• $\begingroup$ see amended above. $\endgroup$
    – shigeta
    Jun 11 '13 at 6:55
  • 1
    $\begingroup$ These changes to vote to close will be live in a couple of days on the site, hopefully that will go some of the way to helping users see closure as something that isn't terminal. I know it's not closely related to the issues you're raising but it's an interesting read. $\endgroup$
    – Rory M
    Jun 12 '13 at 23:49
3
$\begingroup$

You're touching on a lot of points, and almost every example in your posts needs a different explanation.

You're right that I would have likely closed a question like the one on Math.SE, but then MSE also seems conflicted about it as it has gone through one close-reopen cycle already.

The fundamental issue to me with questions that are only related to biology, but not about biology itself is one of answer quality. We're experts in biology, but not necessarily in education. This potentially means worse answers as they'll likely come from amateur educators, and also potentially misleading voting on the answers as the community here might lack the knowledge to distinguish good from bad answers.

I remember an example from somewhere else in the SE network, a question that was migrated to Security.SE. On the original site it received a heavily upvoted answer, and after it was migrated the users on Security.SE pointed out that this answer was just plain wrong. Nobody detected that on the original site, and the community just voted for what looked like a good answer, but missed the important details.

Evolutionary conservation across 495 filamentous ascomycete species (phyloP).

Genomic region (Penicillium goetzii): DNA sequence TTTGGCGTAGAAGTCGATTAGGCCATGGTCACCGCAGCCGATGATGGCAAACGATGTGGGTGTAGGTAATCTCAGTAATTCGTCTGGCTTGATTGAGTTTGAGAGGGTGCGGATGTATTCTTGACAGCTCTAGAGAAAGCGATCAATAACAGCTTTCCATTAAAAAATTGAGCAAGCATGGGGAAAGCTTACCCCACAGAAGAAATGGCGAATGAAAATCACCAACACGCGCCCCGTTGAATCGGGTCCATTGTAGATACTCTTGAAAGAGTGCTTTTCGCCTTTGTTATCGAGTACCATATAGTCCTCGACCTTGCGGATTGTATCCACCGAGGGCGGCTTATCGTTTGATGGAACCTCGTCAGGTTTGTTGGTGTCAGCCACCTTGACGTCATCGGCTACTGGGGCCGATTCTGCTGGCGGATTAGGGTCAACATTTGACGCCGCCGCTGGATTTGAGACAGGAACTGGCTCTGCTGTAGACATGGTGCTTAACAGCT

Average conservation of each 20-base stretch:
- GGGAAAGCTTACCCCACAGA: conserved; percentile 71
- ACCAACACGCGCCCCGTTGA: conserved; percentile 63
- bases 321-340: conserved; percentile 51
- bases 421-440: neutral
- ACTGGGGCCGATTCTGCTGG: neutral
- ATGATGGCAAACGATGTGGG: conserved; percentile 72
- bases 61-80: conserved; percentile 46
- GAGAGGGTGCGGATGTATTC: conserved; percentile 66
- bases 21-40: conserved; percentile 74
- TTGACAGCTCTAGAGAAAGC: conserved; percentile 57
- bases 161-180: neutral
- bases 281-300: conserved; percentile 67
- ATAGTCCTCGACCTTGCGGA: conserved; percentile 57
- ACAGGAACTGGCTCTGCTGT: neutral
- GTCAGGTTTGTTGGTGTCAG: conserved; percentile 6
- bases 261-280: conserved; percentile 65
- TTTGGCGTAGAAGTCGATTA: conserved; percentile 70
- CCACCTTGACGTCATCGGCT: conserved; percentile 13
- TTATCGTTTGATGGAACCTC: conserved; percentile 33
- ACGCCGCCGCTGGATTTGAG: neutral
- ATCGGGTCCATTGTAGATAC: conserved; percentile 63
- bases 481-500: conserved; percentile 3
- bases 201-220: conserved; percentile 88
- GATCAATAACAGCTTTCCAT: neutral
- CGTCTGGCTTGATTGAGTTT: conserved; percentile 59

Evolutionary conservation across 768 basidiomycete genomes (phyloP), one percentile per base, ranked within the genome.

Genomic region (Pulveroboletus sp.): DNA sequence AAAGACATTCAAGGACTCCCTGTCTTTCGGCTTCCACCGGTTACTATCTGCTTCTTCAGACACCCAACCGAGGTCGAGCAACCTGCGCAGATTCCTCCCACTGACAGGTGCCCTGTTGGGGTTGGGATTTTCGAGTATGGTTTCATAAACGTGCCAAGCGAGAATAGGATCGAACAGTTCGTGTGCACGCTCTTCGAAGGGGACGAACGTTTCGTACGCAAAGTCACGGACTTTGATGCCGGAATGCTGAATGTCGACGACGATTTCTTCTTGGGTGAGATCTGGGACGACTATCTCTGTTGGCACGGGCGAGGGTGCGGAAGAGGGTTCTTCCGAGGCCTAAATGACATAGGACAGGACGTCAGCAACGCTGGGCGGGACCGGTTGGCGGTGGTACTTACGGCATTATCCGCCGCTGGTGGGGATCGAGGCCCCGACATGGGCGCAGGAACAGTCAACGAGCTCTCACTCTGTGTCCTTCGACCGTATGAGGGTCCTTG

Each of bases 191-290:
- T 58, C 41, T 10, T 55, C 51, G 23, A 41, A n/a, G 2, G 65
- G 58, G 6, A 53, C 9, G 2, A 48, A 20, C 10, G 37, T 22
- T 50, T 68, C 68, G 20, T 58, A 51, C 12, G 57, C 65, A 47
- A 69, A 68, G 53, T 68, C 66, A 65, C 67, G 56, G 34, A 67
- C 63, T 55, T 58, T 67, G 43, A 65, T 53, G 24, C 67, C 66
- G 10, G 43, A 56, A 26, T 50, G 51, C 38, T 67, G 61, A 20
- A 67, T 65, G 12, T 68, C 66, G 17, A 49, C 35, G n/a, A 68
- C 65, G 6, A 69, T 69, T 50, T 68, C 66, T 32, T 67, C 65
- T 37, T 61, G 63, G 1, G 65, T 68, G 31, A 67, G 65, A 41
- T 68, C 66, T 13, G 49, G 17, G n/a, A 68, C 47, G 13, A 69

This issue is the main reason why I strongly support focusing the site on biology as a topic. But that does not mean that any interdisciplinary questions are off-topic here. Biology touches on many different fields, and pure chemistry and physics questions can be on-topic here if they have biological relevance. There is also a wide array of questions about tools biologists use, which are also on-topic here.

The rules are not set in stone and the community can change them if it wants to. But I don't think that this site is very different in moderation compared to most SE sites, though Math.SE is certainly an outlier and has some rather different rules.